One-shot #2: Group of Mexican Wax Work

People who start reading this blog regularly will notice a recurring theme in my collection – besides Great War views and amateur stereographs, there’s nothing I like more than a weird scene. This a pretty weird stereoview, especially when one considers that it was taken by B. W. Kilburn, one of the great American stereo photographers of the 19th century, who was well known for his sweeping landscapes, Old West scenes, and not so much for his closeups of Mexican wax work figurines. But that’s exactly what he photographed at some point in 1873, as seen here:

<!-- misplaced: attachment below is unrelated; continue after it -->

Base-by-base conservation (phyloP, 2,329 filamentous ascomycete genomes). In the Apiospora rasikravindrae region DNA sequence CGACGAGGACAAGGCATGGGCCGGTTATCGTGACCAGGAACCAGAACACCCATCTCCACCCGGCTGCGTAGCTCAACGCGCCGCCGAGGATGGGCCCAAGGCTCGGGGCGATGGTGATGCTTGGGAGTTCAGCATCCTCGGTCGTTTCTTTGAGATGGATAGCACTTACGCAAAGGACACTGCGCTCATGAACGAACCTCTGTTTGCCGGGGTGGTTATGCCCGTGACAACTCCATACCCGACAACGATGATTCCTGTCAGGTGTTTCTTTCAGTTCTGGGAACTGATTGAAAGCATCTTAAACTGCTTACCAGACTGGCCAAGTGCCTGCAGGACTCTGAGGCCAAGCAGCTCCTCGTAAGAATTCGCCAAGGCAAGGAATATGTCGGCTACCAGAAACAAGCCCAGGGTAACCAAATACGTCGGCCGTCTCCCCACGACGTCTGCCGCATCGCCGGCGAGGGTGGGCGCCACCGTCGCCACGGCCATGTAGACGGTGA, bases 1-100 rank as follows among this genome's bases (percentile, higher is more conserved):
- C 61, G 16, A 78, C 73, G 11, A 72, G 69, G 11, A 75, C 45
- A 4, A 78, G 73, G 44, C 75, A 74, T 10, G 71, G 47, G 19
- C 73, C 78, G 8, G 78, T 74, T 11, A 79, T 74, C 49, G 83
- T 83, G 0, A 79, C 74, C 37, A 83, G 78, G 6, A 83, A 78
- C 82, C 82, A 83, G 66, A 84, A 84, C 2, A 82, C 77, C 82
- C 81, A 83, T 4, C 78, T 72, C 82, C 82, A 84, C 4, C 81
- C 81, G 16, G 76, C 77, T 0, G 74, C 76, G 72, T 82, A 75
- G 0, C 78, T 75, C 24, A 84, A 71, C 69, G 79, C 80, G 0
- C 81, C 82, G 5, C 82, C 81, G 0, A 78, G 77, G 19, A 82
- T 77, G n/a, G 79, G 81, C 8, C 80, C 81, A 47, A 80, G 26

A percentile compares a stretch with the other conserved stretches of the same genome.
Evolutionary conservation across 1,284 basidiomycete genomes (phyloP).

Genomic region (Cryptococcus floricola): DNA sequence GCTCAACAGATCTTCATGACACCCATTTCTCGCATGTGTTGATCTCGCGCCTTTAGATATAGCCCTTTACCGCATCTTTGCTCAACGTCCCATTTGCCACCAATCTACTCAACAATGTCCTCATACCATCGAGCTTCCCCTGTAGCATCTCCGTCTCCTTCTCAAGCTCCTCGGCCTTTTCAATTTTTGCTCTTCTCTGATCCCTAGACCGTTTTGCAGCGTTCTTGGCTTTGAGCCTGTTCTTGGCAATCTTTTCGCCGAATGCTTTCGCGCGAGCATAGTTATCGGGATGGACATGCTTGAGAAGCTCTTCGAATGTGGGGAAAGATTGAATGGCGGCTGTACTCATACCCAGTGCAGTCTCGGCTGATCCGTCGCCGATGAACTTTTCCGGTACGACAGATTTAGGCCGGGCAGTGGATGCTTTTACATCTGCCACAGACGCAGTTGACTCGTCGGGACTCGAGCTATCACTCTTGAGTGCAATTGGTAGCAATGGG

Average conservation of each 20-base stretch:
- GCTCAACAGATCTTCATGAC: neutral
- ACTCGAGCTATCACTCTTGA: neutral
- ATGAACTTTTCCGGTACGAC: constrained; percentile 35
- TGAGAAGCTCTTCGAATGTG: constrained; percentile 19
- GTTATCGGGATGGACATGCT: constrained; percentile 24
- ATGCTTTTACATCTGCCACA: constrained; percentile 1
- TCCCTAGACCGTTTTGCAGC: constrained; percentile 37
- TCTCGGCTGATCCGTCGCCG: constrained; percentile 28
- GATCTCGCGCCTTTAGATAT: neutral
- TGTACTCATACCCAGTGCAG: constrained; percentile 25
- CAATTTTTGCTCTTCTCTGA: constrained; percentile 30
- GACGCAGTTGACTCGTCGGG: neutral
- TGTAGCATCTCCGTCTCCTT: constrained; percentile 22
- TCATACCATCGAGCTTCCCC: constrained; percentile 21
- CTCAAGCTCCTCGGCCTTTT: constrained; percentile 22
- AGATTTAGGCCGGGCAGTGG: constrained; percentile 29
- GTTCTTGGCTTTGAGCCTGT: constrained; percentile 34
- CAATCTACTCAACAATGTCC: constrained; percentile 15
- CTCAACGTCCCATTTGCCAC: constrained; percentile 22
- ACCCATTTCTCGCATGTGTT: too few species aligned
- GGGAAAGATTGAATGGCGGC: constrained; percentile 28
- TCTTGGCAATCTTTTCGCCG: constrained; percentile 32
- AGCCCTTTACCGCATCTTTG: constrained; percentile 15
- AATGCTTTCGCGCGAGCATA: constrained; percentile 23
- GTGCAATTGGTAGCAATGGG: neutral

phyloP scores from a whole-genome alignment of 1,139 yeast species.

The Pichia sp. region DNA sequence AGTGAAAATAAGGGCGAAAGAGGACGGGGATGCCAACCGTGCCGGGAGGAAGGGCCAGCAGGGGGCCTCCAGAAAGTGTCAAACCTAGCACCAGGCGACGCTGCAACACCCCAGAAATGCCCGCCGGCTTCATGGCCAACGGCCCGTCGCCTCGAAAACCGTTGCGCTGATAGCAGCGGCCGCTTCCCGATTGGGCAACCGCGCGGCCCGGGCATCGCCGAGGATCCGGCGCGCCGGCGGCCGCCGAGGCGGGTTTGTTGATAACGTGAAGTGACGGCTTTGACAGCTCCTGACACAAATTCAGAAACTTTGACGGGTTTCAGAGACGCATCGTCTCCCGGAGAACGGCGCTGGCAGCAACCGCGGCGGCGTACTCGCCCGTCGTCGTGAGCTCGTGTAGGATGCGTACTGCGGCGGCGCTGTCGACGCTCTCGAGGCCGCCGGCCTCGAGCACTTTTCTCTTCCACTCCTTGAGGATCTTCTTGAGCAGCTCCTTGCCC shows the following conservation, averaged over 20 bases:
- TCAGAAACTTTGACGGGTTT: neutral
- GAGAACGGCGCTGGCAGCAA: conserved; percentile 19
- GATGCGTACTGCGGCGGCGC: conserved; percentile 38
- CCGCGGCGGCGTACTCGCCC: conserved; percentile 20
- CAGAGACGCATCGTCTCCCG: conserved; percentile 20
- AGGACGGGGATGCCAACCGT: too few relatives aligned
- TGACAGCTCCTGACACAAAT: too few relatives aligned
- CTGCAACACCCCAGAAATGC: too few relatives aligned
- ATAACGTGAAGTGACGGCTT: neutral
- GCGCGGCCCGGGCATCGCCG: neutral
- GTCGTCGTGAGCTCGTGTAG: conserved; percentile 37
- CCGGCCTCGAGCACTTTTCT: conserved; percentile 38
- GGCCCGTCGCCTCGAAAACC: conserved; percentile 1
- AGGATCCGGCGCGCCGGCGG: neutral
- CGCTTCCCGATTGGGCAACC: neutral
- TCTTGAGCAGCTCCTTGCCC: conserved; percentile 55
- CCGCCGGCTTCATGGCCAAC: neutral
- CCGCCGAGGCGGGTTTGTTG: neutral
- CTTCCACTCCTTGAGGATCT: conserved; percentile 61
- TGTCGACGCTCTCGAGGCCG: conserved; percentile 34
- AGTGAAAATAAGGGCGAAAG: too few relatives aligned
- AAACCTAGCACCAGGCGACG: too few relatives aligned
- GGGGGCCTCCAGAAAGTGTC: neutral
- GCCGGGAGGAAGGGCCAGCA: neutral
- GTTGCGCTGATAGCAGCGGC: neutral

“No. 1090. Group of Mexican Wax Work.”

Interesting stuff. Clearly, the title more or less accurately describes the image; in typical Kilburn style, the stereoptic effect is neither weak nor exaggerated. But the subject is just cool. And these figurines were clearly well done! The card would not have originally borne the stamp on the right hand side, and a quick Google search turned up little about “Webster’s Photograph Rooms” besides a few adverts from the appropriate area. In any case, this is a fun little view, and if you care to see it anaglyphically, here you go:

Anaglyph of “No. 1090. Group of Mexican Wax Work.”


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